NAIROBI, Kenya, Oct 6 – Results from the recently closed KenGen Public Infrastructure Bond Offer (PIBO) indicate that Sh25.2 billion has been raised so far, marking a 66 percent oversubscription of the requisite Sh15 billion.
The power generating company had employed a green shoe option to raise a further Sh10 billion which has also been smashed by Sh200 million.
In a telephone interview with Capital Business, Amish Gupta an Associate Director with Standard Investment Bank – the the Lead Placing Agent for the offer – said this comes after KenGen CEO Eddy Njoroge confirmed receiving applications worth the said amount on Monday.
“We are 66 percent oversubscribed at the Sh15 billion level and over 100 percent for the additional Sh10 billion,” he said during the interview.
Tallying is however ongoing with final results expected in the next two to three days. Mr Gupta said the offer’s success was an indication of the growing confidence by companies to raise funds from the debt capital markets.
The region’s biggest company in profitability, Safaricom, announced on Tuesday that it had received the nod from the Capital Markets Authority (CMA) to raise Sh12 billion through a corporate bond issue.
The operator is looking to raise Sh5 billion in the first phase, which opens on Wednesday and closes on October 29.
Due to ongoing initiatives, the Central Depository and Settlement Corporation and Nairobi Stock Exchange (NSE) will facilitate automated bond trading, delivery, settlement and registration for corporate bonds including the KenGen facility.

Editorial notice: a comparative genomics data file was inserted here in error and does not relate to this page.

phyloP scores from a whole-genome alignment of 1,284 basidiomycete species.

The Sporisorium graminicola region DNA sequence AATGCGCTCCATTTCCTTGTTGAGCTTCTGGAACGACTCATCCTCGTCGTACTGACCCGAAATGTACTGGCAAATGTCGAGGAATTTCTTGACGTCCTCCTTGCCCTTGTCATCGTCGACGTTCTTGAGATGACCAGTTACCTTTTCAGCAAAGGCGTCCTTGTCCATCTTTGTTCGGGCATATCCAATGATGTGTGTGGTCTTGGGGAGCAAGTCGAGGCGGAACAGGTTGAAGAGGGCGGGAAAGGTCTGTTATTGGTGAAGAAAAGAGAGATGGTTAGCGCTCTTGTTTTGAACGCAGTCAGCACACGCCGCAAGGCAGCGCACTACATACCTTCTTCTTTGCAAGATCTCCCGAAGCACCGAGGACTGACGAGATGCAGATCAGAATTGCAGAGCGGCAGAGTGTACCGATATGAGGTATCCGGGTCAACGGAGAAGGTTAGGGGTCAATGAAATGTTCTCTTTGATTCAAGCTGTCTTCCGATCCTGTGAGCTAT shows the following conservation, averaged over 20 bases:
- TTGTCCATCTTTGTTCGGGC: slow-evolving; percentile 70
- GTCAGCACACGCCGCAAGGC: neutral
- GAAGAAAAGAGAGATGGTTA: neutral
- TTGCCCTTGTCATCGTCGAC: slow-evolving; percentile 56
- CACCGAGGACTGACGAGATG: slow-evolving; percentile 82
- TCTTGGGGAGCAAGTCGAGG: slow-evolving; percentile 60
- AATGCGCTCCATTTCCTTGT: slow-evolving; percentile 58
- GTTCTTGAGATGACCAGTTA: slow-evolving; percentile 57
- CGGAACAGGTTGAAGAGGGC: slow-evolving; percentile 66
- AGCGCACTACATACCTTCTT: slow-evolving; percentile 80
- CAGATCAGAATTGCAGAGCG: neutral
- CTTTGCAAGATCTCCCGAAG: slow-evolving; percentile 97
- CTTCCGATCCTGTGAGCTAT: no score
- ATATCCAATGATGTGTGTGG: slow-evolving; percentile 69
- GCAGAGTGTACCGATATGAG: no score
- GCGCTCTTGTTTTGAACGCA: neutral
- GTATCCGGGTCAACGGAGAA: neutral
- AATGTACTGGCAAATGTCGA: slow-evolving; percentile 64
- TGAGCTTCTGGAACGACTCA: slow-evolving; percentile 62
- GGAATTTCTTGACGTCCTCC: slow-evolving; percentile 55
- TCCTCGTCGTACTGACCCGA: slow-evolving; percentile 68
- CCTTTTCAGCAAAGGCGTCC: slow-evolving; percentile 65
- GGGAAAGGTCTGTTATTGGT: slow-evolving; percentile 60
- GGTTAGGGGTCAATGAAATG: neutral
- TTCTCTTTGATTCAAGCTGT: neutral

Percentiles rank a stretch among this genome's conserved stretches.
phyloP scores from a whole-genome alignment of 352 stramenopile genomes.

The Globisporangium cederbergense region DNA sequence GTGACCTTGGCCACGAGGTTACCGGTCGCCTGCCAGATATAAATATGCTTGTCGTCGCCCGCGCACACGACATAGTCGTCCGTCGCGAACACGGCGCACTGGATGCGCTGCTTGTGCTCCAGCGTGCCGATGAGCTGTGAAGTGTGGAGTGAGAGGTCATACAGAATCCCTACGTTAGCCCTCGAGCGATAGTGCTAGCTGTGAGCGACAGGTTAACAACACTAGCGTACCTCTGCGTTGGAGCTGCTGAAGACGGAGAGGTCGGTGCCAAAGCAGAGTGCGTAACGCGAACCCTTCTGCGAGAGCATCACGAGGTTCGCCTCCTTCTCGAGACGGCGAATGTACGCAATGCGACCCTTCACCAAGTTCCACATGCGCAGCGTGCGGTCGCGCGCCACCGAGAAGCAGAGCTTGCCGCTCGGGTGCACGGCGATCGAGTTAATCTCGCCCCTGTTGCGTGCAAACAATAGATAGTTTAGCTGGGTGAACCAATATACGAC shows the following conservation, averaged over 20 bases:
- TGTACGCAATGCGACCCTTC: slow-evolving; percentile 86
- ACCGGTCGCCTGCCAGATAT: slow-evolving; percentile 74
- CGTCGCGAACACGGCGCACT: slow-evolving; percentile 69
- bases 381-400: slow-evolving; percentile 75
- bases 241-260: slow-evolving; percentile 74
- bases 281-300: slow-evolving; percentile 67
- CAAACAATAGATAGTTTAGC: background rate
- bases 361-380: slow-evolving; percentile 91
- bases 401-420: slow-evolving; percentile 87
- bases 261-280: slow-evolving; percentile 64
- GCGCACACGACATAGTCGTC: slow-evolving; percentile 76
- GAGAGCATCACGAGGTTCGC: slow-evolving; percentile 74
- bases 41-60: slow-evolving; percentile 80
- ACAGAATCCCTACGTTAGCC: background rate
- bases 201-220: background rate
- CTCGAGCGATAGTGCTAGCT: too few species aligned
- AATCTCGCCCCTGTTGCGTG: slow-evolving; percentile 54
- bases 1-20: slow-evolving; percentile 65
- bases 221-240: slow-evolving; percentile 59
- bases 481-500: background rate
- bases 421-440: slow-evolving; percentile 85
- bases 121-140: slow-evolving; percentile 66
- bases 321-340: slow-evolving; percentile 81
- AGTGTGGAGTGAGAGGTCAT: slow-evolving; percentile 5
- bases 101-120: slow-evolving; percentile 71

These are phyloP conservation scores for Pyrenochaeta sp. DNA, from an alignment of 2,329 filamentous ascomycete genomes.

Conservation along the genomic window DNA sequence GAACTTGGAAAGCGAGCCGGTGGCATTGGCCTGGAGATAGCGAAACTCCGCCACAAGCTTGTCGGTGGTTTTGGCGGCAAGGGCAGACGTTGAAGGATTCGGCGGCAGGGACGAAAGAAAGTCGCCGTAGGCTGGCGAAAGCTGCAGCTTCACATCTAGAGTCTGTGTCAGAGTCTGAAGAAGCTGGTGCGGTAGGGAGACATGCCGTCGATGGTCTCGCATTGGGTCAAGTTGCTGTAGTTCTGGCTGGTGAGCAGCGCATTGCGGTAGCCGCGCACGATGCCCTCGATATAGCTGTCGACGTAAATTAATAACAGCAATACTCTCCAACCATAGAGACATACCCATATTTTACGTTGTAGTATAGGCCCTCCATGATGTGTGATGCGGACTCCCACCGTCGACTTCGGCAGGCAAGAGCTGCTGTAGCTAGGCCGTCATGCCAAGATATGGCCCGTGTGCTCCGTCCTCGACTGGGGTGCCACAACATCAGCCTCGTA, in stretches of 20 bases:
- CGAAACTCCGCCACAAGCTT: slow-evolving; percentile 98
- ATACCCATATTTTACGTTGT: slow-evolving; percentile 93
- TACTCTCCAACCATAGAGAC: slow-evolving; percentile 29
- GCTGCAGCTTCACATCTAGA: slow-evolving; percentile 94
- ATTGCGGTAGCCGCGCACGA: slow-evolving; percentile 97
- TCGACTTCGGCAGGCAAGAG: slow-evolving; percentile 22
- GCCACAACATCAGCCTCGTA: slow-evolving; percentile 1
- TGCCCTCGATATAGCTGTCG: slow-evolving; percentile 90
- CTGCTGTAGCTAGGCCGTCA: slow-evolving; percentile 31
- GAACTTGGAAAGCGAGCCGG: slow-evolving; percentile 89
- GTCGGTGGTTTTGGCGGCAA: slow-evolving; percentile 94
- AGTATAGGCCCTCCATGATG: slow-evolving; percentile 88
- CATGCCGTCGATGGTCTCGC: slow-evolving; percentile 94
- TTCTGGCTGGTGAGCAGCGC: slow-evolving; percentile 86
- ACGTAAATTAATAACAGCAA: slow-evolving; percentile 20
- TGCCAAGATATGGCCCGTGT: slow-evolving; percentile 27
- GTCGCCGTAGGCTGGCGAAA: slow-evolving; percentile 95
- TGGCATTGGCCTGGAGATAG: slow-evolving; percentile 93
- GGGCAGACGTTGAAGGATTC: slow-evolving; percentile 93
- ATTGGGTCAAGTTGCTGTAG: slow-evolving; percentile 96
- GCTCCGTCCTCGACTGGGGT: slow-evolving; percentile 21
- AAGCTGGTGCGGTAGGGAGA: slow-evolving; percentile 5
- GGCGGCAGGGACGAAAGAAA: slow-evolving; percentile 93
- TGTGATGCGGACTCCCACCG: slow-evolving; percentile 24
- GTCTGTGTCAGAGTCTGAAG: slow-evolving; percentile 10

Mr Gupta said this was a key factor for the success of the PIBO saying it would be tradable on the secondary market from November 9. He called on the retail market to respond positively once it hits the trading floor of the NSE.
“There is still time for people to invest in the PIBO even if they did not invest in the primary offer,” he said.
The bond offer closed on September 29. The interest rate on the 10-year bond was 12.5 percent per annum. Repayment of the principal will begin after two years and will be paid every six months in equal installments.
The decision to seek funds from the debt capital market is a break from the past where the company relied heavily on development financial institutions with inherent risks of foreign exchange fluctuations.
“This will give us an opportunity to raise funds for capital expenditure on a fixed Kenya shilling basis while at the same time allowing Kenyans to participate in infrastructural development through an attractive investment opportunity,” Mr Njoroge hinted at the offer launch.
Finances garnered from the PIBO are meant to aid KenGen generate additional capacity to cope with the rising demand of energy currently anticipated at eight percent annually.
The investment in additional power generation through the bond is part of KenGen’s five-year strategy (2008-2012) to increase its capacity by 500MW and stabilise the power situation in Kenya, mainly through geo-thermal exploration.